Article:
What works now is what worked before the Internet and search engines existed: content that delights and/or informs.
If you’ve been producing content for a while, you know when you’ve got something good. You also know when you’ve got crap. Still, often when you have crap, you think you have to publish it anyway, because you spent the time to create it and you “have to get something out there.”
One simple test to determine whether you’re creating great content is whether it interests you. If you were bored writing and editing it and you weren’t excited about sharing it, others will probably feel the same way. Trust your instincts; don’t produce it or publish it.
The practice of public relations is about influencing public opinion and guarding reputation. Content marketing is focused ultimately on outcomes like lead generation and sales.
In terms of the old marketing funnel describing the different stages in the buying cycle construct (awareness, consideration, preference, choice) PR is arguably more “upper funnel” because it builds awareness and reputation. Content marketing is positioned deeper within the cycle, in the realms of consideration and choice.
Public relations is more important, more valued and more integral to an institution’s success than ever before – from information to strategy, from press releases to reputation building and brand positioning. Public relations is more involved in brand building – in helping companies actually build their products and their brands.
Any kind of marketing or communication that is going to be effective on the outside needs to start on the inside. It needs to start with fundamental actions and behaviors inside the company. And that’s where public relations is important.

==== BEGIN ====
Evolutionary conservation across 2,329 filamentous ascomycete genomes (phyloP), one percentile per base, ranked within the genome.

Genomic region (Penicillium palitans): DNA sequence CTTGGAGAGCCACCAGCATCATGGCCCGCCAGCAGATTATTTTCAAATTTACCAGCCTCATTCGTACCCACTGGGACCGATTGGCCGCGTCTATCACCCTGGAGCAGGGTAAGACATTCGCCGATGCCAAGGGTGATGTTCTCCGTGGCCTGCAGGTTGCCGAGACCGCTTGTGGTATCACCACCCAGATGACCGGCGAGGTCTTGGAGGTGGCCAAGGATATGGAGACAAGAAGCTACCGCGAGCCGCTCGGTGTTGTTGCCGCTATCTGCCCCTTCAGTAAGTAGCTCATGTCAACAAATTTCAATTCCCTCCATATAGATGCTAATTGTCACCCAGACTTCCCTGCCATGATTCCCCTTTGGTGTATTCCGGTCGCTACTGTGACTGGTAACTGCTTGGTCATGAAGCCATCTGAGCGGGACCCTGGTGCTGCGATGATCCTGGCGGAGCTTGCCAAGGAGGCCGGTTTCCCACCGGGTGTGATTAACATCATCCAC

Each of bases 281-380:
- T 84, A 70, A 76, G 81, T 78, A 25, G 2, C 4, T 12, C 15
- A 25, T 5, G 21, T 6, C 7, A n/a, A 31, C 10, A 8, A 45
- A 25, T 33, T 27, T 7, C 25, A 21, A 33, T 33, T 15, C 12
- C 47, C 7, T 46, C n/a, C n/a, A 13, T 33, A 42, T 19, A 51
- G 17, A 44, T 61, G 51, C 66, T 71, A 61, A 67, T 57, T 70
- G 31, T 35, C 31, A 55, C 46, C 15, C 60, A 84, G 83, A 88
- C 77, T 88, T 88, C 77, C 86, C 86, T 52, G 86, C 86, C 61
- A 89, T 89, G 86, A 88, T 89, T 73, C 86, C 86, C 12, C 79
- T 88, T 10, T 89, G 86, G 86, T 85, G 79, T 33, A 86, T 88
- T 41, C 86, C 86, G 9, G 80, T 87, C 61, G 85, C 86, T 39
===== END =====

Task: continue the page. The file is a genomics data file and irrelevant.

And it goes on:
Today people need to understand how businesses work. You’ve got to be able to take that creative energy and the creative thinking that is so important to any communications effort and develop an understanding of how it can drive business.
It will always be about content creation in the public relations business. Going forward, from a communications perspective, the more talented you are in creating compelling content across the spectrum of communications modes, the more effective you’re going to be, and the more opportunity you’ll have.
Branding is just another name for creating a perception – how marketers want their audience to think about a product once it comes to market. The word “product” can easily be swapped for service, or blog, or newsletter, or any number of things marketers promote. The underlying concepts remain the same.
A brand is an expectation of an experience. The company and tag line and logo and brand colors only exist to call that experience to mind. The essence of a brand lies within its meaning. And words have meaning. Words matter.
Content is currency — something we trade for our audience’s attention. It’s our job to create content worth sharing. How it’s shared isn’t up to us.
As users continue to consume content across multiple devices, including tablets and phones, it’s important to investigate not just the popularity of a story or video, but its longevity. The longer you let people hold on to content, the better the odds that they’ll end up consuming it. The more they consume it, the more likely they are to share it across social media — and the longer that story lives everywhere.
Serendipity was a major concern in the early days of the web. People argued that by letting your eye be drawn to a news story outside of your normal range of interests, the newspaper prevented you from becoming a blindered drone who knew everything about sports and business and nothing about everything else. It’s clear by now that hyperlinks provide serendipity of a deeper sort. Who can read a web site straight through without getting waylaid by some link and plunged into a world you knew nothing about until this moment?
We need to read what everyone else is reading in order to have a sense of being in sync. If it’s in there, it matters, because everyone else read it.